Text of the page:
Ink and Bone by Rachel Caine

Ink and Bone (The Great Library #1) by Rachel Caine
Pub. Date: July 7, 2015
Source: e-ARC via publisher (Thank you, NAL!!)
Summary: Ruthless and supremely powerful, the Great Library is now a presence in every major city, governing the flow of knowledge to the masses. Alchemy allows the Library to deliver the content of the greatest works of history instantly—but the personal ownership of books is expressly forbidden.

Jess Brightwell believes in the value of the Library, but the majority of his knowledge comes from illegal books obtained by his family, who are involved in the thriving black market. Jess has been sent to be his family’s spy, but his loyalties are tested in the final months of his training to enter the Library’s service.

When he inadvertently commits heresy by creating a device that could change the world, Jess discovers that those who control the Great Library believe that knowledge is more valuable than any human life—and soon both heretics and books will burn.…
Genre: YA, Dystopia, Alt-History
Recommended for: Readers who are curious about a world where the LIBRARY OF ALEXANDRIA still exists!

When the right buzz words and comparisons are thrown at me, I melt like butter. Case in point: Ink and Bone, an alternate history novel where the Library of Alexandria (now known as the Great Library) is thriving and rules access to knowledge with an iron fist. Original copies of books are squirreled away inside the Library and the only way to read a volume is through a blank – literally an empty book that, through alchemy, ‘downloads’ the work. Basically, think of it as borrowing an e-book from your own library: you use your e-reader/device as a means to read the book.

It’s 2026 and the world as we know it couldn’t be more different. England and Wales are engaged in a brutal, senseless war and the Great Library’s fierce stance on censorship has led to an underground network of book smugglers, one of the most successful smuggling rings belonging to Jess Brightwell’s family. For a price (that can end in imprisonment – even death) Jess and his relatives will track down highly-prized books. Jess’s entire life changes the day his father announces he’s secured Jess a spot on the Library’s latest round of testing. Although Jess sees the Library as something good and necessary, his father recognizes this opportunity as a chance to have a spy on the inside. Out of the twenty applicants, only six will receive an offer to work for the Library – and Jess isn’t about to go down without a fight.

I’m very picky when it comes to YA, and I’ve learned the hard way that I do NOT like Dystopian novels, so imagine my surprise when I not only found myself enjoying Ink and Bone, but enjoying it to the point where I read this novel in one sitting and am looking forward to the sequel! That said, I’m not exactly sure what happened in this book. Oh, sure, I can tell you all about different scenes, but I’m at a loss as to what the Big Picture is here. Some message about censorship?

Jess and the other new recruits were wonderfully crafted and I loved getting to know them. However, Ms. Caine was VERY heavy-handed with her stab at diverse characters: Dario Santiago, a hot-blooded and flirty Spaniard; Thomas Schreiber, a half-giant from Berlin and possibly my favorite character in the novel; Glain Wathen, a Welsh girl with a fiery temper; Izumi Himura, a delicate-featured, sleek-haired girl from Japan; Khalila Seif, constantly referred to as ‘the Arab girl;’ I could go on. I’m all for a diverse cast, but to be beat over the head with the constant reminders every scene of where so-and-so is from was a bit much.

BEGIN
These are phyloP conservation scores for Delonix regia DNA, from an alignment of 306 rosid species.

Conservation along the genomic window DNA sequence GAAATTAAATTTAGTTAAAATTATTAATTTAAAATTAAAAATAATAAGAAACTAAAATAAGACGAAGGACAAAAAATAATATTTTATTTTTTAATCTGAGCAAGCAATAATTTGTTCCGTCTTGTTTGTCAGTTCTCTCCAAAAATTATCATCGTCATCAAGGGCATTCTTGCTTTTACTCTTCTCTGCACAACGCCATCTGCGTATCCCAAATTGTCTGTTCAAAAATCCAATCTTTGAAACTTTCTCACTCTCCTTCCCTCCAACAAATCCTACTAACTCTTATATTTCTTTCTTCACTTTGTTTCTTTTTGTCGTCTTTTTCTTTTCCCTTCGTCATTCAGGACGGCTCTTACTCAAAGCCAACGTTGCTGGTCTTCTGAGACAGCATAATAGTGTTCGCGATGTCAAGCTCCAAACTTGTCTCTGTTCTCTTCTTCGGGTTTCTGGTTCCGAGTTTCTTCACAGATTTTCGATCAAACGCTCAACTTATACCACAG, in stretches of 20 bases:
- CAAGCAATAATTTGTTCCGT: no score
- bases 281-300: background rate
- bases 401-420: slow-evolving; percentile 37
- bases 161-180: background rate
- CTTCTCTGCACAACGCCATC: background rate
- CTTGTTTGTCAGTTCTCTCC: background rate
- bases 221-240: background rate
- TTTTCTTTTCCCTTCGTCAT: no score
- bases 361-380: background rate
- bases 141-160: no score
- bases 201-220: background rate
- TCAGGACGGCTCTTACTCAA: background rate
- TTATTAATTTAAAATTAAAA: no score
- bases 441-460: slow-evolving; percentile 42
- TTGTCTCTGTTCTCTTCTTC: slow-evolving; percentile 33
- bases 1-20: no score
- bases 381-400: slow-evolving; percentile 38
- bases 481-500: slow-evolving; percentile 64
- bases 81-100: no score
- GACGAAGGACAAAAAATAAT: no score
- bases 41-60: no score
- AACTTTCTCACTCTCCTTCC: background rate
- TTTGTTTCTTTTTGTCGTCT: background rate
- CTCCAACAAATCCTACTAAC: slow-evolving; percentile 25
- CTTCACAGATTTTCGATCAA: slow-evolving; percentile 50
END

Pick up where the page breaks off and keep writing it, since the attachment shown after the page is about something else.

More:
Apart from that minor issue, the characters were great (particularly their teacher, Scholar Wolfe and his guard, Santi.) Ink and Bone does a decent job of building this new world – something not always easily done when it comes to Dystopian novels, even more difficult when alternate history gets thrown into the mix! There are some terms and ranks I’m still unsure of, but Caine crafted an intriguing world where things aren’t always what they seem and the lines between black and white can quickly become blurred. Between chapters there were awesome bits of ephemera – typically notes and letters – and some of these stretched back centuries (from Thomas Paine to Johannes Gutenberg), showing just how the Great Library has been keeping knowledge close at hand for countless centuries.

There’s violence galore and, naturally, a romance or two, though I love that Caine didn’t allow it to take center stage. In fact, the romances weren’t even mentioned until the latter half of the novel and even then they didn’t overwhelm the story (though there was one I wouldn’t have minded seeing a bit more of!) Ink and Bone has been described as “The Book Thief with Fahrenheit 451 by way of Harry Potter.” I wouldn’t say that’s exactly the case, more of Fahrenheit 451-meets-The Bone Season, and it’s a series I’m definitely looking forward to continuing!

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8 thoughts on “Ink and Bone by Rachel Caine

  1. Jackie G. says:

    I’m definitely not a fan of YA dystopians (perhaps, the Hunger Games is the exception), but the rest just sort of bore me. So to hear another reluctant dystopian reader raving about a dystopian book makes me instantly add this book to their Goodreads wishlist. Seriously though, how can I pass on a book where the Library of Alexandria still exists?

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